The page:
Signs and banners held in public squares across the country called for political and civic action on climate.
In uncompromising weather in Copenhagen, thousands came out to attend the protest at City Hall Square (Rådhuspladsen).
— Michael Barrett (@MLBarrett15) September 20, 2019
The demonstration in the capital included speeches from a string of activists and organizations including Kenyan group Nafsi Youngsters, Amnesty International Denmark and the Danish Grandparents’ Climate Action (Bedsteforældrenes Klimaaktion).
Danish participants in the SMILE project, which gathers young climate activists from across Europe, also spoke about their experiences attending an international summer camp.
Earlier this year, Denmark saw a similar level of engagement in the Fridays for Future movement, which was started by Swedish teenager Greta Thunberg in 2018.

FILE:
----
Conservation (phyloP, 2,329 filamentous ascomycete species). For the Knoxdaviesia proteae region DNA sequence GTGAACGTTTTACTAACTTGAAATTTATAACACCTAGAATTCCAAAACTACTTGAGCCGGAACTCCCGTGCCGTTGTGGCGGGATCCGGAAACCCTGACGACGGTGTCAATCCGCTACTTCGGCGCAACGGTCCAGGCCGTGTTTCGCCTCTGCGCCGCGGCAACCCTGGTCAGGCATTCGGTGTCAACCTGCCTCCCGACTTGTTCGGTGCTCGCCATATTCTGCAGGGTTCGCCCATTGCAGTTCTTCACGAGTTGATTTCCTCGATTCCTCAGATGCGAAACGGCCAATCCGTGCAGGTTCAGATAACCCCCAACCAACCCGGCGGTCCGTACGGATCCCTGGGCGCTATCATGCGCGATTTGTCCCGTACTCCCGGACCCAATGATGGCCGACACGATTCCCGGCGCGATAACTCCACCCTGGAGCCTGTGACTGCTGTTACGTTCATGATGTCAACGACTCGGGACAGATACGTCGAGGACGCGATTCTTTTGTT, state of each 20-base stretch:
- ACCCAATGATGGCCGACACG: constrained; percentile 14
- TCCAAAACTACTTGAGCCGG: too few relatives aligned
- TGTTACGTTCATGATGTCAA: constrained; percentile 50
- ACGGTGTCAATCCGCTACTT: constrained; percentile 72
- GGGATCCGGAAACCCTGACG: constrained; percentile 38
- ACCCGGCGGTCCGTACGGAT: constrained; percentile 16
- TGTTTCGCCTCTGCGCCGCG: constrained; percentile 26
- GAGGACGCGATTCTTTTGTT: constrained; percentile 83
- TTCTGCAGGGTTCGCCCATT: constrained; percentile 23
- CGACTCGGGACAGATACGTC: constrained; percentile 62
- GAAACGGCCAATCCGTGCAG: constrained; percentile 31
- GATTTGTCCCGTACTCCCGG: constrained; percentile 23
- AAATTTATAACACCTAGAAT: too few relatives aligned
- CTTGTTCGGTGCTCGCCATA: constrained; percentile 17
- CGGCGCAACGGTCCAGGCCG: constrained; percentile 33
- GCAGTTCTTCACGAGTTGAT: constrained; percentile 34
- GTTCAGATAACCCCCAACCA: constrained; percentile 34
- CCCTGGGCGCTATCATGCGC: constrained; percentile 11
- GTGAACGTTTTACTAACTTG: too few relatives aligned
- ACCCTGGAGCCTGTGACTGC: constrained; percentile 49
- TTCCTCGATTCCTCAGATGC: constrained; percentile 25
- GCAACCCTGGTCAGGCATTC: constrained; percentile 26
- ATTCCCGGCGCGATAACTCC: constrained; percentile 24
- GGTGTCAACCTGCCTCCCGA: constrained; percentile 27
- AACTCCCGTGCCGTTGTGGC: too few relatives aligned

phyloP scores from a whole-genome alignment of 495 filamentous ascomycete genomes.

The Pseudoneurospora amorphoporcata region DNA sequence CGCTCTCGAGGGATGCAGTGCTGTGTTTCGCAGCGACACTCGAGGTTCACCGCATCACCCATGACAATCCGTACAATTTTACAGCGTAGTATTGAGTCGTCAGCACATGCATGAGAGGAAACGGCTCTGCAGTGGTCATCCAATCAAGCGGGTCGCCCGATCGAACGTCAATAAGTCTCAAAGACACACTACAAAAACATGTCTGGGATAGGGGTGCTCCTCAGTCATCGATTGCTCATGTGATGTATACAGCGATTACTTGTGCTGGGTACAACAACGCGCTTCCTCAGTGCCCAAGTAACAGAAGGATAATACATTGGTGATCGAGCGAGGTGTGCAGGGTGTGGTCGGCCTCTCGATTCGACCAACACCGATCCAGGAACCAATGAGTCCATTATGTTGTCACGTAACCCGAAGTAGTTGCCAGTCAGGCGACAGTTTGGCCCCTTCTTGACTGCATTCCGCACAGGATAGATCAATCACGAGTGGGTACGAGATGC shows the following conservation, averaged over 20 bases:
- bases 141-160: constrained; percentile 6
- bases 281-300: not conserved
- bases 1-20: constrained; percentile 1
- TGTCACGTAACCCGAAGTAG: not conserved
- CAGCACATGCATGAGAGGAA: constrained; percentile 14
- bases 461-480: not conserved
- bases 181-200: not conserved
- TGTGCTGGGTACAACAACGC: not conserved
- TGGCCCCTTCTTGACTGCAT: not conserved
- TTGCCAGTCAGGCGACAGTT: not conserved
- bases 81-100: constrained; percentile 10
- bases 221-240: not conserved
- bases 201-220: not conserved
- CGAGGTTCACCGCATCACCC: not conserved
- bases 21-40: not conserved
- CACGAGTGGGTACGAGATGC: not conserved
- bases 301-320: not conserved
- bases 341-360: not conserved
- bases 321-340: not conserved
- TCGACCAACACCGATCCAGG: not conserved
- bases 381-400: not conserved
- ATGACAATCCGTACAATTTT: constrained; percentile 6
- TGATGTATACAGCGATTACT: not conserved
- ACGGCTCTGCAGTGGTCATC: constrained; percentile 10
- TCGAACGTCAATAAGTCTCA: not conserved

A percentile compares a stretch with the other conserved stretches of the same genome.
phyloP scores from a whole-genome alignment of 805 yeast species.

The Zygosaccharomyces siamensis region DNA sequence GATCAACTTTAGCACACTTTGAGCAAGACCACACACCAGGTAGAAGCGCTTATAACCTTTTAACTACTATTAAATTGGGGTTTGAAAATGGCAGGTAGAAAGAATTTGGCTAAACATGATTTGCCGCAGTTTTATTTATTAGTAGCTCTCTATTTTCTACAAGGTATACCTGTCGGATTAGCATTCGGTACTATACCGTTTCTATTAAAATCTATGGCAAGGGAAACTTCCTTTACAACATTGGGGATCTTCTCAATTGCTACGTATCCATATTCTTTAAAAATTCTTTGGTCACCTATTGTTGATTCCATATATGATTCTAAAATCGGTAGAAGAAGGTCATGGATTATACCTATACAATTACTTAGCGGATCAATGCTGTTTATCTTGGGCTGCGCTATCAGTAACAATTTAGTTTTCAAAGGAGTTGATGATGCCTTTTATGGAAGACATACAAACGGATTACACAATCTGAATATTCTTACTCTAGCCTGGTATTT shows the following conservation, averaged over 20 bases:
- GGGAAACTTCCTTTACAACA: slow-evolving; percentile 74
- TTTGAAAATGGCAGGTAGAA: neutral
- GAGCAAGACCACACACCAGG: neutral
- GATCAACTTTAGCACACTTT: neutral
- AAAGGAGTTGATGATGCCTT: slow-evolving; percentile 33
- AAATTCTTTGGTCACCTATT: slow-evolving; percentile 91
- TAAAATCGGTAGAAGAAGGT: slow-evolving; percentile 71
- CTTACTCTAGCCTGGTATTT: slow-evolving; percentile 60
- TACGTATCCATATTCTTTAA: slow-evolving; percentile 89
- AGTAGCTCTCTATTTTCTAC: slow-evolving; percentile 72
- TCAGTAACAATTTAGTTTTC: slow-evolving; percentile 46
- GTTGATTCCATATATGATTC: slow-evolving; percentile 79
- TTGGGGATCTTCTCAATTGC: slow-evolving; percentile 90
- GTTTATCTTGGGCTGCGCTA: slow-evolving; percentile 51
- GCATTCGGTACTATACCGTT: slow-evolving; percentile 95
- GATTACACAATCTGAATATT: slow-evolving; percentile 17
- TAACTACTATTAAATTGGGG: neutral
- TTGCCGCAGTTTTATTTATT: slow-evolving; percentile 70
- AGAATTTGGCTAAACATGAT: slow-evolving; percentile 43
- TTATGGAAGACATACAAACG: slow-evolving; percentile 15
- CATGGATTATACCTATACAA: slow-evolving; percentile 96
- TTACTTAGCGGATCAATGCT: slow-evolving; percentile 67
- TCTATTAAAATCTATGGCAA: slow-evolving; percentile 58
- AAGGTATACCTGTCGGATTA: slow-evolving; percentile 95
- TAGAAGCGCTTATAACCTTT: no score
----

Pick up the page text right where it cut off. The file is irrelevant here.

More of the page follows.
At least 19 cities across Denmark took part in Friday’s demonstrations, according to DR.
Fridays for Future Denmark coordinator Selma Montgomery told the broadcaster that the new government’s climate target of a 70 percent reduction in CO2 emissions by 2030 could be even more ambitious, even if 100 percent was not possible without changing societal structure.
“But (that means) we must change the way society is organized,” she said to DR.
Speakers at Friday’s demonstration in Copenhagen called specifically for reductions in Danish oil drilling in the North Sea and for the country’s agricultural sector to move away from meat production.